Dissemination of IT for the Promotion of Materials Science (DoITPoMS)


Contraction experiment

The theory predicts that the stiffness of rubber is proportional to the temperature.

\[\sigma = \frac{{kTN}}{{{V_0}}}\left( {{\lambda _3} - \frac{1}{{\lambda _3^2}}} \right)\]

The result of this is that, if the rubber is extended under a fixed load, it is likely to contract when it is heated (even after allowance is made for the thermal expansion).

This can be observed using the following apparatus:

Diagram of apparatus

Diagram of apparatus

Photograph of apparatus

Photograph of apparatus
(Click on image to view larger version)

In the demonstration, a rubber strip is suspended inside a vertical Perspex tube, alongside a metre rule. The rubber strip is stretched by attaching a small load to the bottom end. The rubber is then heated using a hair dryer directed into the top end of the tube. A thermocouple is positioned inside the tube and connected to a digital meter that gives the temperature in degrees Celsius (which must be converted to K for use in the equations).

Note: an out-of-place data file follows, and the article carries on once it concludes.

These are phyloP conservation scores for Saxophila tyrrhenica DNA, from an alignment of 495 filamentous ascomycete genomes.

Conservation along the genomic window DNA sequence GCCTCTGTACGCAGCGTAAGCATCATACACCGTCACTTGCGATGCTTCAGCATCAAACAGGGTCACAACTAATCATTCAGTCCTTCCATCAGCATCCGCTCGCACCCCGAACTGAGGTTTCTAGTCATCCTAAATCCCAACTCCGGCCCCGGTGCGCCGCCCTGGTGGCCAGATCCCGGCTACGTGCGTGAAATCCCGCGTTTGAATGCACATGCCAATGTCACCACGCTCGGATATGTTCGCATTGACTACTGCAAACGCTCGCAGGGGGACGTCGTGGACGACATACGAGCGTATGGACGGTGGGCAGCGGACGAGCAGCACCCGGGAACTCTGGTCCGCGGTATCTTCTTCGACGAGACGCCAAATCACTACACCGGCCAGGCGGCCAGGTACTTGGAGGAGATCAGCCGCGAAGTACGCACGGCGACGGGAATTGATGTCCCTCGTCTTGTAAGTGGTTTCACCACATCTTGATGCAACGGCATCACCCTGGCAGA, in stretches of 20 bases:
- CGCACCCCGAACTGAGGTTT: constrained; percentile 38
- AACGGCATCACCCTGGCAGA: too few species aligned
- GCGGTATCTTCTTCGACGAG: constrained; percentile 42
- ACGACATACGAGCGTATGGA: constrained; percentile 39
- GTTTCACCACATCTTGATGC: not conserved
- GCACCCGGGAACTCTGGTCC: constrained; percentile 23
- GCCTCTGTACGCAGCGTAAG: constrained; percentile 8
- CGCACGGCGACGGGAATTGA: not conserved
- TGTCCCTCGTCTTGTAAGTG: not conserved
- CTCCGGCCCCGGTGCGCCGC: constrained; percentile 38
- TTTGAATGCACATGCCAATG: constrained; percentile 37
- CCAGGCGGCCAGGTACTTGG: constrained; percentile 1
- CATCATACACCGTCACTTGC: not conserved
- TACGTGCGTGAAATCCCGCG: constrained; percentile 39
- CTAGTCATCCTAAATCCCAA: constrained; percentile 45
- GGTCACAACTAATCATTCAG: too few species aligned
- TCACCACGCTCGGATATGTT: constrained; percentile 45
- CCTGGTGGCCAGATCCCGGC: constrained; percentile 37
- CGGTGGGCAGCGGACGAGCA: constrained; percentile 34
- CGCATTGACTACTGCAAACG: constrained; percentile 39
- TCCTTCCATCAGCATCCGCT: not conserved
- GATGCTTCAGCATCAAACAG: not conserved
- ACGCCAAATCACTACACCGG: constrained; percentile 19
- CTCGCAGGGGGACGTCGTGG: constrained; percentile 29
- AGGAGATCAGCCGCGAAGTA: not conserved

In order to verify the theoretical explanation, you will need to make five observations from the demonstration:

  • initial unloaded length of rubber strip (L0)
  • loaded but unheated length of the rubber strip (L1)
  • initial temperature (T1)
  • loaded heated length of the rubber strip (L2)
  • final temperature (T2)

Video of the contraction demonstration